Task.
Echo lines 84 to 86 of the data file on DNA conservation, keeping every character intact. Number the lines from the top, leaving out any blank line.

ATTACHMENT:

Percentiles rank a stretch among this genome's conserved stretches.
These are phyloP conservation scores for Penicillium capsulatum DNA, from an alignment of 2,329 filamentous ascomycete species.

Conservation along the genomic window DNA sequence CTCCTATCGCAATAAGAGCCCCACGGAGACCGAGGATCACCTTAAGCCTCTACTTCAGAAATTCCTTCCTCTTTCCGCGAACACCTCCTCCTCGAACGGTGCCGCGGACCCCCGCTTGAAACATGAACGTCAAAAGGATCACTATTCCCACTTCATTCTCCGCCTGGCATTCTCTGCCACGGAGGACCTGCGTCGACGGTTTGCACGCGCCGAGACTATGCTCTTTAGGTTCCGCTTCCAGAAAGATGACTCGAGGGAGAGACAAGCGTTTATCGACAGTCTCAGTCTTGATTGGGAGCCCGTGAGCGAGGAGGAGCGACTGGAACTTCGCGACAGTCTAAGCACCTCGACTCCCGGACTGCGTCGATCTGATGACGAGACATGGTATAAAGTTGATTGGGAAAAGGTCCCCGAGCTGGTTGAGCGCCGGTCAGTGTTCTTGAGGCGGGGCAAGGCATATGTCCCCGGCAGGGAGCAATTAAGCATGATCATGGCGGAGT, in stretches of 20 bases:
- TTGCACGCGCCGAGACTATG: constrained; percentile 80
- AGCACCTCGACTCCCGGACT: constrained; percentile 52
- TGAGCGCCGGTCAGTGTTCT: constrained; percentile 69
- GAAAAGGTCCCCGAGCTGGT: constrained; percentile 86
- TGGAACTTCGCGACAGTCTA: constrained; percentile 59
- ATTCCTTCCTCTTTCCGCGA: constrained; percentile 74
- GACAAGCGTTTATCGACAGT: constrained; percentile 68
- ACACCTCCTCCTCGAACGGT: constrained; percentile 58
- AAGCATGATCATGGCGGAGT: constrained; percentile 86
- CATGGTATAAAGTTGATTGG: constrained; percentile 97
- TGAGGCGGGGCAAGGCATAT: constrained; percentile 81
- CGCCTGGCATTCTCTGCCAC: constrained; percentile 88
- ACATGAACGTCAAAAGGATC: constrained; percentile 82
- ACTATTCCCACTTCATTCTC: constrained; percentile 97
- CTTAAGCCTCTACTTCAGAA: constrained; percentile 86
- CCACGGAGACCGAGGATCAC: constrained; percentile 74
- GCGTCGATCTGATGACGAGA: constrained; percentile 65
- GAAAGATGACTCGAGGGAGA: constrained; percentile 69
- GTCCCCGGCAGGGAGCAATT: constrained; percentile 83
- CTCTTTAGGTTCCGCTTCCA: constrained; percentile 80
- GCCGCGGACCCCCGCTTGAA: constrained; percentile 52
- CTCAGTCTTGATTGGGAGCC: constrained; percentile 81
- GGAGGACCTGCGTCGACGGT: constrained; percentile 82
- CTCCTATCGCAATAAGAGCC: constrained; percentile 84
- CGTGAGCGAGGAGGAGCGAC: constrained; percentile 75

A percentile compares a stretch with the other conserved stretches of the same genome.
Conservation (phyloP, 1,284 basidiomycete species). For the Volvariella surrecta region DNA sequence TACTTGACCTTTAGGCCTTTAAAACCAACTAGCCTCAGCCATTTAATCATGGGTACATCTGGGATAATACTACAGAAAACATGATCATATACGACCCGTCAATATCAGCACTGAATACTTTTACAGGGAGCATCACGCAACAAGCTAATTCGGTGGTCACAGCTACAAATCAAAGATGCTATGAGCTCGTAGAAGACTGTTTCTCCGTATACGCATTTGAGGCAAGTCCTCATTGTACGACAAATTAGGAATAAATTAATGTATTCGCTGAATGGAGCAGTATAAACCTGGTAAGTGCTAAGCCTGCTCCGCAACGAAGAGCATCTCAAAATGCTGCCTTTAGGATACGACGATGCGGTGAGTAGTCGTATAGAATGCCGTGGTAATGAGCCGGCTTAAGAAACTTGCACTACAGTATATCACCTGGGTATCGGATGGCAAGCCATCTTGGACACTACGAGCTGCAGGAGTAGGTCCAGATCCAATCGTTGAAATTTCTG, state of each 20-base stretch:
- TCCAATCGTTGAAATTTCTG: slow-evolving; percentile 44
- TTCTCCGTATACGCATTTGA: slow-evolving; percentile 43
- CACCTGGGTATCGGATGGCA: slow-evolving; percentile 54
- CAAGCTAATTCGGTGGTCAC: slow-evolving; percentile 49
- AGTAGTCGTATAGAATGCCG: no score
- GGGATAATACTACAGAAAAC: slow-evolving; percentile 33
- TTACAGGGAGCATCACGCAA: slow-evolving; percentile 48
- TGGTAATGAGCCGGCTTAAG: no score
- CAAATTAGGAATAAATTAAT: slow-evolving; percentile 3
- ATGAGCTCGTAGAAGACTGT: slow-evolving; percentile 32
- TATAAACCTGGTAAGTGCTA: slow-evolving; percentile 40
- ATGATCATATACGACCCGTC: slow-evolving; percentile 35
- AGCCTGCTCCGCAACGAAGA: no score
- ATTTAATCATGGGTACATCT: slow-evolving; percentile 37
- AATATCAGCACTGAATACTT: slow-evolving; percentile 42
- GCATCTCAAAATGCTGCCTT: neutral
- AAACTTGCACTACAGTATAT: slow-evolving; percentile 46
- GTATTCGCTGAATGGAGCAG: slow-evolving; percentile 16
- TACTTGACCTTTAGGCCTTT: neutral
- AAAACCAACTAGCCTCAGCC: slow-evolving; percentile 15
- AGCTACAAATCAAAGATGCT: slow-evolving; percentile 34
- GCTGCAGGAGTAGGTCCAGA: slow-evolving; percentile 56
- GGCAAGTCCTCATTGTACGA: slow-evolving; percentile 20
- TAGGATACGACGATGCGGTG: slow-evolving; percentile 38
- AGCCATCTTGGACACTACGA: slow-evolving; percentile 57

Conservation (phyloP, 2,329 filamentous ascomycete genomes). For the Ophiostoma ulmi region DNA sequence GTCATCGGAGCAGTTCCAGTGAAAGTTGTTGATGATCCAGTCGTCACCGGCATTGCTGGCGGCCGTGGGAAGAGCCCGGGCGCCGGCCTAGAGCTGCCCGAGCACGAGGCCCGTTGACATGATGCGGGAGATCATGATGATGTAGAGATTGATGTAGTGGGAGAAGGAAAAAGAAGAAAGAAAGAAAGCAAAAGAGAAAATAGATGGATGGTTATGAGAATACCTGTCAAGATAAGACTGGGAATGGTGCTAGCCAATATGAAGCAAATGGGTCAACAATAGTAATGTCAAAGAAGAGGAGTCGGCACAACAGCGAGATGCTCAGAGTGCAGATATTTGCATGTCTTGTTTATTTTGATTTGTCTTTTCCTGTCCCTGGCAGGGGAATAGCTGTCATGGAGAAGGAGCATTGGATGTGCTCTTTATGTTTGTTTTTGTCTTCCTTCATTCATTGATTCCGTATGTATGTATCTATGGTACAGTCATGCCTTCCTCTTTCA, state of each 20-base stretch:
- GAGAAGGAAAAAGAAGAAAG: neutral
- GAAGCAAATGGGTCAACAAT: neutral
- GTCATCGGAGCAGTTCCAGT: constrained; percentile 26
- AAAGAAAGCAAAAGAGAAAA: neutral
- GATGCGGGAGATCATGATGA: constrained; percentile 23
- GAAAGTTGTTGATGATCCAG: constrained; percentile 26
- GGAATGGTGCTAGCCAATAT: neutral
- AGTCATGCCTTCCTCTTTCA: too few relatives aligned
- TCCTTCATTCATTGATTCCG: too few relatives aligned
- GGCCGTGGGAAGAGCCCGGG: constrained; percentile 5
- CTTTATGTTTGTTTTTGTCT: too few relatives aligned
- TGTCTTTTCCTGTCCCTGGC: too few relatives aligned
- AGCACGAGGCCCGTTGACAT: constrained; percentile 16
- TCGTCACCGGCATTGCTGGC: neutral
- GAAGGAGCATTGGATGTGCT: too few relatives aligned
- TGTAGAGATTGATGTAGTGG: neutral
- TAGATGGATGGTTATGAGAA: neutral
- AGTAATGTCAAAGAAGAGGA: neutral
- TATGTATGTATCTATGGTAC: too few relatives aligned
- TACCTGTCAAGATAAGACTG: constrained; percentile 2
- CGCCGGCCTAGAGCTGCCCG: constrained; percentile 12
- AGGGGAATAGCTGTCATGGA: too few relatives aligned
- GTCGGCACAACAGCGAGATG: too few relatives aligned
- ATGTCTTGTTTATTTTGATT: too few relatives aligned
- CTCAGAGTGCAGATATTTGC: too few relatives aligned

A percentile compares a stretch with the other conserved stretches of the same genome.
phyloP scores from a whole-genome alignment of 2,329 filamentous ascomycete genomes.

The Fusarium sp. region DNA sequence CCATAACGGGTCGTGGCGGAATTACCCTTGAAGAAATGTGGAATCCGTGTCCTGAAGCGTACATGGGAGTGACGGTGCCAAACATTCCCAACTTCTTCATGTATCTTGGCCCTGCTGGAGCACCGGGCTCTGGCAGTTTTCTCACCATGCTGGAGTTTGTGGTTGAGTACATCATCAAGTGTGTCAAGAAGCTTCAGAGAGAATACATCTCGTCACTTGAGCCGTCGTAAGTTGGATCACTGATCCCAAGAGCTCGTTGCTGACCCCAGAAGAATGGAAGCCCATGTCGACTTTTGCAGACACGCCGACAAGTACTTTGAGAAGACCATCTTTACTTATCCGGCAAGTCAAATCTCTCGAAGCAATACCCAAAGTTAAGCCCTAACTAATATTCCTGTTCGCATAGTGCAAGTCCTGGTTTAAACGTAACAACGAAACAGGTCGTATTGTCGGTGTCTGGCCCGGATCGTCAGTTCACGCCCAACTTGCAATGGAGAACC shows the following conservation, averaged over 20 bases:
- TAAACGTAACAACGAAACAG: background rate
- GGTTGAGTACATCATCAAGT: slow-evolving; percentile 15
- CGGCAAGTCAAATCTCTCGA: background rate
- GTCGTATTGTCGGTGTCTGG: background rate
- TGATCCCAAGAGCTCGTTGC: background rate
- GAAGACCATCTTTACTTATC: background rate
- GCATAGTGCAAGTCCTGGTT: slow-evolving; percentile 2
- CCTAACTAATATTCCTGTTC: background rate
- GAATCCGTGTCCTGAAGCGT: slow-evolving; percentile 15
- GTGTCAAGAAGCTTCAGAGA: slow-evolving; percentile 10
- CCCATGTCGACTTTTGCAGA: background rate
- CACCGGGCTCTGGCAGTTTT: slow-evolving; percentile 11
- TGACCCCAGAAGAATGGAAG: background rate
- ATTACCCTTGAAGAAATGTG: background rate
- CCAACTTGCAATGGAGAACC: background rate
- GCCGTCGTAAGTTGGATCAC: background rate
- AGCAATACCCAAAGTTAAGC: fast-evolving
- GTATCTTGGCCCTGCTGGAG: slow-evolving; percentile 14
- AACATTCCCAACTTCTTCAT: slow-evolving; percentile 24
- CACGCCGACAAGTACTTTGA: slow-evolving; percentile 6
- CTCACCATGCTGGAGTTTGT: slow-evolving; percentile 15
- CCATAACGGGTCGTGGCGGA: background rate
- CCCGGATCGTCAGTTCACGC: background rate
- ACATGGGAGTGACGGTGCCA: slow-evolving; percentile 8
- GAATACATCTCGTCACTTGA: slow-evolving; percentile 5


The Fusarium sp. region DNA sequence CCATAACGGGTCGTGGCGGAATTACCCTTGAAGAAATGTGGAATCCGTGTCCTGAAGCGTACATGGGAGTGACGGTGCCAAACATTCCCAACTTCTTCATGTATCTTGGCCCTGCTGGAGCACCGGGCTCTGGCAGTTTTCTCACCATGCTGGAGTTTGTGGTTGAGTACATCATCAAGTGTGTCAAGAAGCTTCAGAGAGAATACATCTCGTCACTTGAGCCGTCGTAAGTTGGATCACTGATCCCAAGAGCTCGTTGCTGACCCCAGAAGAATGGAAGCCCATGTCGACTTTTGCAGACACGCCGACAAGTACTTTGAGAAGACCATCTTTACTTATCCGGCAAGTCAAATCTCTCGAAGCAATACCCAAAGTTAAGCCCTAACTAATATTCCTGTTCGCATAGTGCAAGTCCTGGTTTAAACGTAACAACGAAACAGGTCGTATTGTCGGTGTCTGGCCCGGATCGTCAGTTCACGCCCAACTTGCAATGGAGAACC shows the following conservation, averaged over 20 bases:
- TAAACGTAACAACGAAACAG: background rate
- GGTTGAGTACATCATCAAGT: slow-evolving; percentile 15